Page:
We wait for nine months to hold that little person growing inside us. We wait for them to learn to crawl, walk, talk and read. And then we wait to pick them up at school, for piano and dance lessons to be over and ball practice to end.
As long as our children are with us, we are always waiting for something.
We never expect to be waiting to join them in heaven.
If there is anywhere on earth a lover of God who is always kept safe, I know nothing of it, for it was not shown to me. But this was shown: that in falling and rising again we are always kept in that same precious love.
On the one hand Death is the triumph of Satan, the punishment of the Fall, and the last enemy. Christ shed tears at the grave of Lazarus and sweated blood in Gethsemane: the Life of Lives that was in Him detested this penal obscenity not less than we do, but more. On the other hand, only he who loses his life will save it. We are baptized into the death of Christ, and it is the remedy for the Fall.
Death is, in fact, what some modern people call “ambivalent.” It is Satan’s great weapon and also God’s great weapon: it is holy and unholy; our supreme disgrace and our only hope; the thing Christ came to conquer and the means by which He conquered.
~C.S. Lewis, Miracles
Bury a child and suddenly the death of Christ becomes oh, so personal.
The image of Mary at the foot of the cross is too hard to bear.
We began this journey forty days ago with the idea “Decrease is only holy when its destination is love” (Alicia Britt Chole).
The aim of Lent or any other period of fasting or self-denial is not to thin our waists but to thin our self-reliance and our self-importance to make room for the power and sustaining grace of Jesus-to open our hearts and our souls to His love.
When I force myself to face my own helplessness to sweep away sin, sift through selfishness and sort out bad habits and unholy thoughts I realize how utterly dependent I am on the work Christ wrought on the cross.
Listen, I can’t explain my actions. Here’s why: I am not able to do the things I want; and at the same time, I do the things I despise. 16 If I am doing the things I have already decided not to do, I am agreeing with the law regarding what is good. 17 But now I am no longer the one acting—I’ve lost control—sin has taken up residence in me and is wreaking havoc.18 I know that in me, that is, in my fallen human nature, there is nothing good. I can will myself to do something good, but that does not help me carry it out. 19 I can determine that I am going to do good, but I don’t do it; instead, I end up living out the evil that I decided not to do.
Romans 7: 15-19 VOICE
So today I am celebrating the fact-the historical, spiritual and eternalFACT-that everything necessary for life and liberty and hope and eternal salvation has been accomplished.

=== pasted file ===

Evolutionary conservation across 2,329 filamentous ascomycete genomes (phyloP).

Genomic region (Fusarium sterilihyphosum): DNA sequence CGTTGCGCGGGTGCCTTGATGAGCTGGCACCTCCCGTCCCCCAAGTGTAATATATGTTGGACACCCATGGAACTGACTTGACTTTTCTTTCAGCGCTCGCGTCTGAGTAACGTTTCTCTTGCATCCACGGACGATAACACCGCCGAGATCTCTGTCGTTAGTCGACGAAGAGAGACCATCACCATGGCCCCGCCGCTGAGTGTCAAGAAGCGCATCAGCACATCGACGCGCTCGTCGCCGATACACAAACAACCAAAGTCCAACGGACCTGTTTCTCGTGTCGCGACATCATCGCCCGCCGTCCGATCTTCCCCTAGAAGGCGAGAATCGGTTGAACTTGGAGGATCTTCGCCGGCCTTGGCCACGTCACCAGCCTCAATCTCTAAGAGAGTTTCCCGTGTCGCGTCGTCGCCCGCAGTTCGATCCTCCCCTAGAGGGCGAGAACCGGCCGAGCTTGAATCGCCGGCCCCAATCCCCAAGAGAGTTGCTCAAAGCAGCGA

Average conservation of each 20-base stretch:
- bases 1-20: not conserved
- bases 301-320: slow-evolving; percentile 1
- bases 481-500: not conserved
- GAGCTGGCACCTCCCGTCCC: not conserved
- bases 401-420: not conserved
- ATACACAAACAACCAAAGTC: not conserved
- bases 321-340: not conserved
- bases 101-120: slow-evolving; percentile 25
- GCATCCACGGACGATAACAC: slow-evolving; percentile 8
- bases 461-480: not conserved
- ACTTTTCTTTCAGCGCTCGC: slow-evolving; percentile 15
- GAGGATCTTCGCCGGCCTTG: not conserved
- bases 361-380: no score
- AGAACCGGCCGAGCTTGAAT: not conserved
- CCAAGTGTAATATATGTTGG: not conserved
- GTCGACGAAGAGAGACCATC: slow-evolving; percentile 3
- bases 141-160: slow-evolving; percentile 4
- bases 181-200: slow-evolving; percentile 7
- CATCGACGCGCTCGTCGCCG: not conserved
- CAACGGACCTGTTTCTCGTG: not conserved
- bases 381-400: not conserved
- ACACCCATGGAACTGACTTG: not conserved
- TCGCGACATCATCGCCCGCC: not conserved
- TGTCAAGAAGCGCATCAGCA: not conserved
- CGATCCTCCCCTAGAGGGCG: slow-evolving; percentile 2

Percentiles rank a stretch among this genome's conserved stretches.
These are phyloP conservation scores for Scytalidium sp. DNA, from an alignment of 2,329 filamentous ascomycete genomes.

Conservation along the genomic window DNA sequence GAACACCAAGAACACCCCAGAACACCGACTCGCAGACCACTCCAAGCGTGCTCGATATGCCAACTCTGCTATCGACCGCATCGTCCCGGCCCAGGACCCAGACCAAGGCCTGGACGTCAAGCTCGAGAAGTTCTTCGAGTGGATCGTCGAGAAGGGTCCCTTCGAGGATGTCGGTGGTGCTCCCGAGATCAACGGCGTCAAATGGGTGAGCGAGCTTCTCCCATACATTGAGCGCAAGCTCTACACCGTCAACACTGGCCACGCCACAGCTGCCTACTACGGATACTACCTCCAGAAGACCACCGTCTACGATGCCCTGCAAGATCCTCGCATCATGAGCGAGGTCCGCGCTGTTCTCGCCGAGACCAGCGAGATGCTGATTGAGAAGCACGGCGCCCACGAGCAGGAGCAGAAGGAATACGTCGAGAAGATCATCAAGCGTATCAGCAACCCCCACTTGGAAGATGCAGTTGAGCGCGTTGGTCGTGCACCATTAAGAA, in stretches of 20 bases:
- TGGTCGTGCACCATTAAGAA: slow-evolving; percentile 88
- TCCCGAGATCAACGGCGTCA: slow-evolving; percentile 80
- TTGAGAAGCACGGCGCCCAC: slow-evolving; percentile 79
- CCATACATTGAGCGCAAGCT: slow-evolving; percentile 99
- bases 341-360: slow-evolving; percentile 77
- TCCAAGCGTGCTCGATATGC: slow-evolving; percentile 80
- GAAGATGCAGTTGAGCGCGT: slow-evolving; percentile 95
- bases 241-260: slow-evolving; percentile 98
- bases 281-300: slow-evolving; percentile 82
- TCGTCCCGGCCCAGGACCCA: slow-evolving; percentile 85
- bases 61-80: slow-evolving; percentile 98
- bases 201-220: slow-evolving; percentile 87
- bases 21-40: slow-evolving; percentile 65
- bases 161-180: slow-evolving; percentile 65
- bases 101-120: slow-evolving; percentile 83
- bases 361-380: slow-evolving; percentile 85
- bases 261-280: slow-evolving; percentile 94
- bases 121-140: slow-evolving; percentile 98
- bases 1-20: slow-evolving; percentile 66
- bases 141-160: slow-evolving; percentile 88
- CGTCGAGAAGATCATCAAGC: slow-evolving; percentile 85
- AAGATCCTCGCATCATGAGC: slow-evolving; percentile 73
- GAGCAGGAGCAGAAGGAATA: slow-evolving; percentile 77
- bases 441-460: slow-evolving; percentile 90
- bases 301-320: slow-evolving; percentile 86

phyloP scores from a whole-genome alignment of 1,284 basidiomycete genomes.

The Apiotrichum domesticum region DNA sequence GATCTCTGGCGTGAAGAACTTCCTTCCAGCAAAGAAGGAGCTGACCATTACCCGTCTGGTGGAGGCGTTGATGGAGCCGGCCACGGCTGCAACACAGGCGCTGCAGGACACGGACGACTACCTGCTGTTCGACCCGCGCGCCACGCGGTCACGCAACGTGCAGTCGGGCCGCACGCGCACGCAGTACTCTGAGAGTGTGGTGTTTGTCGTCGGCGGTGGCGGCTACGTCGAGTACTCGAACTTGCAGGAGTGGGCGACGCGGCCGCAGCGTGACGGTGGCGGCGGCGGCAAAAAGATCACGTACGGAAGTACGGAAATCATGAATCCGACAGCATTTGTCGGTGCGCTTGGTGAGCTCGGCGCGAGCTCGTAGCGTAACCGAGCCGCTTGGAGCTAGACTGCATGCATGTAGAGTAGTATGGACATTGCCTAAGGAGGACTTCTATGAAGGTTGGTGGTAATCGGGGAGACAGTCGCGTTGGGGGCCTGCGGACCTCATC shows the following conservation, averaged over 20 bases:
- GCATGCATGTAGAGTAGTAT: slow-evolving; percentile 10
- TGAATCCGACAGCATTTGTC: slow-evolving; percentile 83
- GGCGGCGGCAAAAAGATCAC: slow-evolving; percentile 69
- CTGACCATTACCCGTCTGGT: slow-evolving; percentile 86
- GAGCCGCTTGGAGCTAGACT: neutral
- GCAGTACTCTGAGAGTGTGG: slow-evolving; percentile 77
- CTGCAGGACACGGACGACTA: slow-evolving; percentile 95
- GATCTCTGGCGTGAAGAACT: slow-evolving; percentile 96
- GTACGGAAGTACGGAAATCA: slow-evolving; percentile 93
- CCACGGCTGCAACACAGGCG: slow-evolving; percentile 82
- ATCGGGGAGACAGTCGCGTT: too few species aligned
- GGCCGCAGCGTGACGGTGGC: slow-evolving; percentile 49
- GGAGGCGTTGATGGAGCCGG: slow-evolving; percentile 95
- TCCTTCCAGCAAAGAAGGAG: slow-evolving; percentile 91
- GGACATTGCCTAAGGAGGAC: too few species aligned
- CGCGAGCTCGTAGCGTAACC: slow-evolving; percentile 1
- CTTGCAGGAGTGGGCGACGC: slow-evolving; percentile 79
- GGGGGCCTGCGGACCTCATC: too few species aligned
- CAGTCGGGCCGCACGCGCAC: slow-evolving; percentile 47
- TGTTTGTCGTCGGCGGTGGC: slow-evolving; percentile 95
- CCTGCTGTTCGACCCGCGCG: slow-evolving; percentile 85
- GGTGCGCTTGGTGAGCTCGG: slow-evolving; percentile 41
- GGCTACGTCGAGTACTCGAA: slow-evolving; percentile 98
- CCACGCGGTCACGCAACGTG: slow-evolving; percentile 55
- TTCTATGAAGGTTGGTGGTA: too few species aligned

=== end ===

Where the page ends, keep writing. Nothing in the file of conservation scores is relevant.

Christ has died.
Christ has risen.
Christ will come again.
Dominic is dead. His body lies a mile down the road and six feet under the earth.
But that’s not the end of his story.
His spirit is alive with Christ and one day his body will be resurrected in glory.
And one day-one glorious Day-“every sad thing will come untrue” (Child’s Storybook Bible).
I’ve written at length in this space regarding my conviction that denying pain diminishes the power of the cross.
If death isn’t awful, if life in this fallen world isn’t full of sorrow, if eternal separation from God is not Hell then why the cross?
Right here, in the Garden of Gethsemane Jesus acknowledges the terrible cost of salvation, of redemption, of restoration:
Only Jesus, the Father, and the Holy Spirit understood the unspeakable cost Jesus would pay for our sins to be forgiven. Under the crushing weight of all that was to come, Jesus offered variations of the same prayer three times: ‘My Father, if it is possible, may this cup be taken from me. Yet not as I will but as You will.’
Alicia Britt Chole
God created me with emotions.
They are not “bad” or “good”, they simply “are”. What I do with them and whether I allow them to steer my actions is another matter.
I can make a choice to bring my feelings to the Father and allow Him to fill me with strength so I can submit to His will even when it’s not easy or painless.
Note that Jesus did not try to deny His emotions in the garden but instead expressed them honestly, respectfully, and repeatedly…Honesty is of intimacy with God and, conversely, denial is an enemy of intimacy with God….From Jesus’ example, it is clear that a misalignment between our desires and God’s will is not sin. Jesus was victorious not because He lacked uncooperative feelings but because He affirmed and reaffirmed His commitment to honor Father’s will above His emotions.
Alicia Britt Chole
What cup would you rathernot drink?
Ask the Father to help you bring those feelings to the Throne of Grace so that you can receive help in your time of need.
**As promised, I am sharing thoughts on 40 DAYS OF DECREASE (a Lenten journal/devotional). If you choose to get and use the book yourself, I’ll be a day behind in sharing so as not to influence anyone else’s experience.**